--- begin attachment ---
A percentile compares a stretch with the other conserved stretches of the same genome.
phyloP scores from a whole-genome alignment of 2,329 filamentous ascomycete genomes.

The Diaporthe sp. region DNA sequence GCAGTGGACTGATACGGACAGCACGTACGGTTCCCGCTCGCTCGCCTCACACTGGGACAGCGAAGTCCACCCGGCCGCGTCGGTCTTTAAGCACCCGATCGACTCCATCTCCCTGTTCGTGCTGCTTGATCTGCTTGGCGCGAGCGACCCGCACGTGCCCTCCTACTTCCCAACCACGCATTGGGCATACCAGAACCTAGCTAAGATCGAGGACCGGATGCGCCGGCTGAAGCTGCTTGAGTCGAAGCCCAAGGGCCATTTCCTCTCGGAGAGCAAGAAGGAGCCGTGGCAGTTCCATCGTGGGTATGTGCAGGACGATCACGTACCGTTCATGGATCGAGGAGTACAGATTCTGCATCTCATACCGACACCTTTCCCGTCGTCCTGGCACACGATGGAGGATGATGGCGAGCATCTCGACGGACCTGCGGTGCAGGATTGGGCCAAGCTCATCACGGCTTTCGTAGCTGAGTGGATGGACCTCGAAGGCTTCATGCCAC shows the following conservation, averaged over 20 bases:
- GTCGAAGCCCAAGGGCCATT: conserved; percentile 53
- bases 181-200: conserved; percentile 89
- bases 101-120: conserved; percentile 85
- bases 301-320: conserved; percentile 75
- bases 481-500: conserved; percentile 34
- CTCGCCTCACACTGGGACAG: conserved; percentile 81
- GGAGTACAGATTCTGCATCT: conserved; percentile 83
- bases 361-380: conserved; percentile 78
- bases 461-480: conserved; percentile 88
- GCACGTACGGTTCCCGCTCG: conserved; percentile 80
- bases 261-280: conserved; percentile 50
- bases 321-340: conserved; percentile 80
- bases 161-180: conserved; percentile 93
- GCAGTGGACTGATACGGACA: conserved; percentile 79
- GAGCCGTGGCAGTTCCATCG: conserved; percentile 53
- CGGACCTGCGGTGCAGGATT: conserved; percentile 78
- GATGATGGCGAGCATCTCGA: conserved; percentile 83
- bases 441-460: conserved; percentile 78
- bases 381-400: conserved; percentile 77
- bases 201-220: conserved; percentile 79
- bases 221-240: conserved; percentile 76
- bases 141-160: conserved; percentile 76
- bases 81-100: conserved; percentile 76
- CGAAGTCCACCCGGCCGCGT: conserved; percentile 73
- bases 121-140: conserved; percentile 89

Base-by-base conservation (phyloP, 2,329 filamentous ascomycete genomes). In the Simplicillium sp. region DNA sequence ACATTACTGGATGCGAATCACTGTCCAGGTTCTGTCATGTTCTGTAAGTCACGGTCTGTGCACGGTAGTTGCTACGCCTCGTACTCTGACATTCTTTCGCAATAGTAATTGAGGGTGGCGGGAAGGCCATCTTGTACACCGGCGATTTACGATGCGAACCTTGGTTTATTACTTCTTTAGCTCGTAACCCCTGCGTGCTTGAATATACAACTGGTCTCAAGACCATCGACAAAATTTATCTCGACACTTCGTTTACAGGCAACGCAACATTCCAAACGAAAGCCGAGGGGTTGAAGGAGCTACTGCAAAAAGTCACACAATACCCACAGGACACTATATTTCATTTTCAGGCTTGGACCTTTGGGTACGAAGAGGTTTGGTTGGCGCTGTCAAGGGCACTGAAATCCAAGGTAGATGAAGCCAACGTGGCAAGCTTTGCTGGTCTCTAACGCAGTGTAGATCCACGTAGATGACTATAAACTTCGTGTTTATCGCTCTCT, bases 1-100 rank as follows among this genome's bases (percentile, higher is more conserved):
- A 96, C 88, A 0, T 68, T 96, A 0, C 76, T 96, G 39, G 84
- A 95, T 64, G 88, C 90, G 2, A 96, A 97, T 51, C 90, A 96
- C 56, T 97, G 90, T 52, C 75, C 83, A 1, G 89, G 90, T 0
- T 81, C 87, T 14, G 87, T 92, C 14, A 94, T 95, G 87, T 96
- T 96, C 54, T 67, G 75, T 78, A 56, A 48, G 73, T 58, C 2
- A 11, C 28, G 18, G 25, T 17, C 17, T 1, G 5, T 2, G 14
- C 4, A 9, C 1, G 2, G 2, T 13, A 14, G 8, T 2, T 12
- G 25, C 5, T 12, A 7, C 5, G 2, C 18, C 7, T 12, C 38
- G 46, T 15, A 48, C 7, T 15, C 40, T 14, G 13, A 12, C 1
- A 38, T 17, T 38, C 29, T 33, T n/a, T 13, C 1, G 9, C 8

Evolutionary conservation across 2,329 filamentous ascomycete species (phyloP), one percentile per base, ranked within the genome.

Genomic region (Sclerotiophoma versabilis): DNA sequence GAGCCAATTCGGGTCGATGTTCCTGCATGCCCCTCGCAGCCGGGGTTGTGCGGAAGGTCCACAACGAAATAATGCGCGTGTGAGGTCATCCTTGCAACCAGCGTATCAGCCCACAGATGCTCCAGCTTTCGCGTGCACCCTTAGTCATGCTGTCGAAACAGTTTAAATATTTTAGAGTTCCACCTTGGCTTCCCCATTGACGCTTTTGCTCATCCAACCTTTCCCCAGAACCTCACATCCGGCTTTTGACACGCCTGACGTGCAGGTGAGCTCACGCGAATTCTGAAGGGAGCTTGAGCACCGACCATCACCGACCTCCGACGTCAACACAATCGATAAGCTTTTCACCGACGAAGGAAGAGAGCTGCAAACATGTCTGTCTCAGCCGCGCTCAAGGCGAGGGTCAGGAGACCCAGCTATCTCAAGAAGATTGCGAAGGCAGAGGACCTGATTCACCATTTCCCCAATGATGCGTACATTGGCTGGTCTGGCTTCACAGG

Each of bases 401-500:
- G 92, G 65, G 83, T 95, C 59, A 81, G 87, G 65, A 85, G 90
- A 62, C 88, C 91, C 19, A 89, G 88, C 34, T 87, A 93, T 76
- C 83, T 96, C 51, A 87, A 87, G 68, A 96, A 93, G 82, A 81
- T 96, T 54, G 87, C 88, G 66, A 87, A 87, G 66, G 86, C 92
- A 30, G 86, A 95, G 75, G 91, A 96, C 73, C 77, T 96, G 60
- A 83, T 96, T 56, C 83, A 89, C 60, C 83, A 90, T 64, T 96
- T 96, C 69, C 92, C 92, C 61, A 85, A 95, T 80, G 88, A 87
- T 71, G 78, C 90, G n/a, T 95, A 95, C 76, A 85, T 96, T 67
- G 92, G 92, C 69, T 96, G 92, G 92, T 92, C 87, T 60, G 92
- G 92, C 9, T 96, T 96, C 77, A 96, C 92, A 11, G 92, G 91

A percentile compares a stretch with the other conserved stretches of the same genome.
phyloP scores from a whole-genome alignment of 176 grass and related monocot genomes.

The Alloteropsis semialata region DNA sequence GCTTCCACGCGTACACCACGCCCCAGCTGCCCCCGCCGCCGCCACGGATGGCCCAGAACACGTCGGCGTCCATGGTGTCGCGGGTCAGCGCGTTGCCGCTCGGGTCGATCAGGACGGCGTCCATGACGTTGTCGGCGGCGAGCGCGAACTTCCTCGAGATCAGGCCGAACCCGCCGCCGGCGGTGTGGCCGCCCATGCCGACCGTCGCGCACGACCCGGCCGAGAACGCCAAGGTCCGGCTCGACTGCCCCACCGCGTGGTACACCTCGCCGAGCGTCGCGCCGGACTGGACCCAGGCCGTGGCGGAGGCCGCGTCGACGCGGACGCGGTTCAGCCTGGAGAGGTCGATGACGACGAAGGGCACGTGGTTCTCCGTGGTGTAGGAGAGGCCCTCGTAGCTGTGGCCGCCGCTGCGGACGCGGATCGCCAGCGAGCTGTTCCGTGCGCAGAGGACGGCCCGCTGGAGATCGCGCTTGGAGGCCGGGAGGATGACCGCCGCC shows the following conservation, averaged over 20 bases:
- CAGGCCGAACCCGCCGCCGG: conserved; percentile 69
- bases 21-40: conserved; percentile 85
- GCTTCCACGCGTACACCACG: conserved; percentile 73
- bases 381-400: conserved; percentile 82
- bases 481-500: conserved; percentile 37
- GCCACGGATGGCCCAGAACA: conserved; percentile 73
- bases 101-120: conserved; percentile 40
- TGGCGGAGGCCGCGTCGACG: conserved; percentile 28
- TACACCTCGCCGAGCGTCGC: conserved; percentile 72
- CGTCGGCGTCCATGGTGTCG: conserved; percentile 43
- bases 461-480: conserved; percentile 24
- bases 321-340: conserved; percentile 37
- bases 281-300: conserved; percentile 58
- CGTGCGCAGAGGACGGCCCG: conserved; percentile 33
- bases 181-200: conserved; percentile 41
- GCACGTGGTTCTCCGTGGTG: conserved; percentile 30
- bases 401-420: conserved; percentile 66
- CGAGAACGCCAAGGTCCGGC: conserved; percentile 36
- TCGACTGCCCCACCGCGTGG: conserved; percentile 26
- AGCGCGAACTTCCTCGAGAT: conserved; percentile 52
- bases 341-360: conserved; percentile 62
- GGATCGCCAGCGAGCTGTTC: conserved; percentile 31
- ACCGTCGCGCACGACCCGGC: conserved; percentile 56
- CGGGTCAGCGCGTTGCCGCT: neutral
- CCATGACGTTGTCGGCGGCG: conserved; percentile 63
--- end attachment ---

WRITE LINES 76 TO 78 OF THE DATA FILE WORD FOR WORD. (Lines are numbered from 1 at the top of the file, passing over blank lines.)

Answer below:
- bases 341-360: conserved; percentile 62
- GGATCGCCAGCGAGCTGTTC: conserved; percentile 31
- ACCGTCGCGCACGACCCGGC: conserved; percentile 56